Enter, Project Soli from Google. At its root, it’s a fingernail-sized radar chip and an advanced set of algorithms that interpret the data that the array feeds back into a connected device. The purpose of those algorithms is to analyze the fine-grain motions of your hands and fingers. Simply by sliding their thumb against their forefinger, the device knows what the user is trying to do, and that’s because the embedded radar chip is taking the feedback it’s getting in real time and using algorithms to understand that this is what the person’s fingers are doing.
Stay updated on Telegram with latest updates from Google Home/Assistant ecosystem.
It’s a tiny chip, one I hope will soon be remarkably easy to add to nearly any device: inside the frame of a VR helmet, the bezel of a smartwatch, the chassis of your phone. It can detect movement of less than a millimeter—you hold your hand as still as possible, and it still sees huge motion. 3,000 times a second, it collects information about where your hand and fingers are, and what they’re doing. It only cares about motion. And through Google’s machine-learning algorithms, it’s beginning to see gestures in what it captures. More importantly, it can see and recognize the tiniest, most specific of movements, and translate that to your gadgets.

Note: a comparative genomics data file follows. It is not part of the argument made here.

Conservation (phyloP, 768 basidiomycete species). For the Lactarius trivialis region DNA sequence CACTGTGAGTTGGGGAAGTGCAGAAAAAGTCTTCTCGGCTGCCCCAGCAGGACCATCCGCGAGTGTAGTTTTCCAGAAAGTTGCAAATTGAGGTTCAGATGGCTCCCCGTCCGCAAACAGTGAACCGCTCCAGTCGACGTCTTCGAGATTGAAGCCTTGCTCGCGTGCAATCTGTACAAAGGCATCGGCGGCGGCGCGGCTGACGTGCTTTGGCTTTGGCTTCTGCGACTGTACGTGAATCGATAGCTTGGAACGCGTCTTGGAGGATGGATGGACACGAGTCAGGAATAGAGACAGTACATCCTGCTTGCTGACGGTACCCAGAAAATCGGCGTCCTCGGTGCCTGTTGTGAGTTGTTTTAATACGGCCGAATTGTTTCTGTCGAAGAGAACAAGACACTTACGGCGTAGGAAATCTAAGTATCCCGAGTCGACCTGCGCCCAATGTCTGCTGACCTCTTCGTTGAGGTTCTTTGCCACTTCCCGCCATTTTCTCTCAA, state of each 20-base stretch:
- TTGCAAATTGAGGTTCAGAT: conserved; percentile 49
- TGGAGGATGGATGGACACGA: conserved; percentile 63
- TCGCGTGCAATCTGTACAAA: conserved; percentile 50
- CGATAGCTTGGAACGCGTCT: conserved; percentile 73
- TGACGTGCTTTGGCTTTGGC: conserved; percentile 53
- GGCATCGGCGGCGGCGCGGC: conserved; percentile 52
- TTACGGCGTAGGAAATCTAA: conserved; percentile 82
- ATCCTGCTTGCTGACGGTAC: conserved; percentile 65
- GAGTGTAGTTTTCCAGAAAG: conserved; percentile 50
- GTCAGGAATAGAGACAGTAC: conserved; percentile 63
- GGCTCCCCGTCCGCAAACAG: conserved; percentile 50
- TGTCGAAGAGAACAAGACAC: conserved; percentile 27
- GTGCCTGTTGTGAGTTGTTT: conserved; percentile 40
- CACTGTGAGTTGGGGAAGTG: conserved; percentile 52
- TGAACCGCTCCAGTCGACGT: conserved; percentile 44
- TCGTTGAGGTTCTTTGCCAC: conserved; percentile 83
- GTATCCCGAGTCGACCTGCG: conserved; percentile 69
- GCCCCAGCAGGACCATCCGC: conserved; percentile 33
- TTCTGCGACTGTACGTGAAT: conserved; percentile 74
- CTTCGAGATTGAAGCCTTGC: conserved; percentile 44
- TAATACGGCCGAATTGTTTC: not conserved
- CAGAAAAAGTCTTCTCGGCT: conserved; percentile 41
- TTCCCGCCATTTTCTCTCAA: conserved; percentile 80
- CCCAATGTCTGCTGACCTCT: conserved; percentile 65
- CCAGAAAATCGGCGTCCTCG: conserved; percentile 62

This is one of those things that could mark a real leap in how consumer electronics are designed and evolve. This just reminded me of my Minority Report & Tony Stark fantasies. Didn’t I tell you, I live in future.
Things you can do from here: